Alarming climate change: Earth heads for its tipping point as it could reach +1.5 °C over the next 5 years, WMO finds in the latest study

Paco Dennis

Member
Location
Mid-Missouri
2020 had the globally averaged temperature of 1.02 °C (1.84 °F) warmer than the baseline 1951-1980 mean, according to scientists at NASA’s Goddard Institute for Space Studies (GISS) in New York. 2020 edged out 2016 by a very small amount, within the margin of error of the analysis, making the years effectively tied for the warmest year on record.

“But these are more than just statistics”, said the WMO Secretary-General Prof. Petteri Taalas. “The increasing temperatures mean more melting ice, higher sea levels, more heatwaves, and other extreme weather, and greater impacts on food security, health, the environment, and sustainable development,” Taalas said.

https://www.severe-weather.eu/globa...tipping-point-global-temperature-increase-mk/
 

Cameron

Member
Location
Ontario, Canada
For sure a big concern for me. i think the last years of my life will be dealing with the droughts and tropical deluge like we had yesterday. Seems a while since a good steady rainfall up this way as it was in years gone by. A farmer in maine was talking of the drought there, increase head, blight on fruit trees that rarely happened before.

Prod a stick at an bear and .....
 

Don M.

Well-known Member
Location
central Missouri
I'm a bit pessimistic when it comes to being able to do Anything to slow down, or reverse Climate Change. Even if suddenly ALL fossil fuel use was banned, and All vehicles parked, etc., it would probably take decades to reverse the damage already done.

Can you imagine a world where people suddenly had to give up their cars...can you visualize a world where electricity might only be available for an hour or two per day? Utter chaos and massive conflicts between people would be the result.

If I owned any property near a coastline, at an elevation of less than 50 ft. above today's sea levels, I would sell it...while it still has some value.
 

Cameron

Member
Location
Ontario, Canada
I am certainly no expert but from what i have read we are locked into about 1,000 years of the weather we have now with the amount of carbon that is in atmosphere already causing the climate change. Huge population increase over the past 100 yrs, ramped up food production based on petrochemicals and fossil fuels causing soil failure so food supply as it stands at risk. Energy drove the industrial revolution in the UK, then Europe, then in North America. Learning how to utilize fossil fuels spurred things even further by 1920's . We have built a civilization with relatively easy access energy that now comes with a large cost in both the waste product and far few cheap to produce reserves.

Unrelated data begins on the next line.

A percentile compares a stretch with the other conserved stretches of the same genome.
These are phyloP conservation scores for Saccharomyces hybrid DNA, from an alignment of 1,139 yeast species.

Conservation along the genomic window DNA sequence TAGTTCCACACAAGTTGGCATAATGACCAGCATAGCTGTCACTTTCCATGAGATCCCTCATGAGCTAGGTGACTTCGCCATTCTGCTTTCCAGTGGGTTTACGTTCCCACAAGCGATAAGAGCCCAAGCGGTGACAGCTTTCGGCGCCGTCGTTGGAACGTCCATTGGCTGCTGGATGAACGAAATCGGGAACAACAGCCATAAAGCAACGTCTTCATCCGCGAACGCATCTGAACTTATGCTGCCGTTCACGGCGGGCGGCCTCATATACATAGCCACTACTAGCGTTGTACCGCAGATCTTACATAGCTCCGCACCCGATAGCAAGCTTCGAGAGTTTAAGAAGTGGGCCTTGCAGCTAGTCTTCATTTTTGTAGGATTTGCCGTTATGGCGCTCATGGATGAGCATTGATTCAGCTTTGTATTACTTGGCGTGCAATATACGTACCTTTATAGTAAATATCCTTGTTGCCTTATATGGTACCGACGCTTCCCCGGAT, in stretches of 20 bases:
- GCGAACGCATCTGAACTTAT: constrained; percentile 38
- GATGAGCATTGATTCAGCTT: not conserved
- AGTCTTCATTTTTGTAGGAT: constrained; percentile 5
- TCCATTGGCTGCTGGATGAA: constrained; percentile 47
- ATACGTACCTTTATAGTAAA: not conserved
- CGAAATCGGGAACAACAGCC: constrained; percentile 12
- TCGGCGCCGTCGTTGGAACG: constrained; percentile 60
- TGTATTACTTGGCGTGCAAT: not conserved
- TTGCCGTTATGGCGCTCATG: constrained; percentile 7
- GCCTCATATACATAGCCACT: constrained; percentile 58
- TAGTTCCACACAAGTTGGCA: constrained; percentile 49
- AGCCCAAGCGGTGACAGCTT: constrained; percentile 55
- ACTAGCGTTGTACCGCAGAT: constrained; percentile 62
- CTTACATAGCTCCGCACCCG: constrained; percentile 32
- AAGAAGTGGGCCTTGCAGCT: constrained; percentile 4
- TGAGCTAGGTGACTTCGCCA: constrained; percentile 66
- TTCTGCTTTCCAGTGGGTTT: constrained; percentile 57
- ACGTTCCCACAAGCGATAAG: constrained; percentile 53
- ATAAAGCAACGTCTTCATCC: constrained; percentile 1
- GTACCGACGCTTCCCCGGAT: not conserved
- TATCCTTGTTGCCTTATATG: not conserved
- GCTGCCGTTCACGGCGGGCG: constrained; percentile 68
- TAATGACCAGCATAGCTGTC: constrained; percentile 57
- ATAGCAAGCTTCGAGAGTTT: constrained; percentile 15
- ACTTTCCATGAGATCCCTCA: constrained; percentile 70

Human ingenuity is amazing and there are some brillant people working on this. We can I hope find away to carry foward but at a standard of living I suspect that is closer to the 1950's or 1940's. People were still happy back then and enjoying life, but for all of us alive now this will require giving up some material things and expectations .

I can sail a boat across the atlantic to see family. I live generating my own electricity and heat with renewable firewood. hardships? for sure. At the end of the day I want my nieces and nephews and their kids to have a chance to experience happiness and community well being
 
I'm a bit pessimistic when it comes to being able to do Anything to slow down, or reverse Climate Change. Even if suddenly ALL fossil fuel use was banned, and All vehicles parked, etc., it would probably take decades to reverse the damage already done.

Can you imagine a world where people suddenly had to give up their cars...can you visualize a world where electricity might only be available for an hour or two per day? Utter chaos and massive conflicts between people would be the result.
I agree, there is no way people will voluntarily give up the short term benefits of energy consumption for a nebulous long term out come. A few may want to, but it just ain't going to happen. And even if it did things are not likely to return to what they used to be, the changes are already here.
If I owned any property near a coastline, at an elevation of less than 50 ft. above today's sea levels, I would sell it...while it still has some value.
Absolutely, I did just that a few years ago. I believe the best we can do is get ready for it, we don't really quite know what's coming, but we can be pretty sure things will change. Those best prepared for the change will come out ahead.
 

Top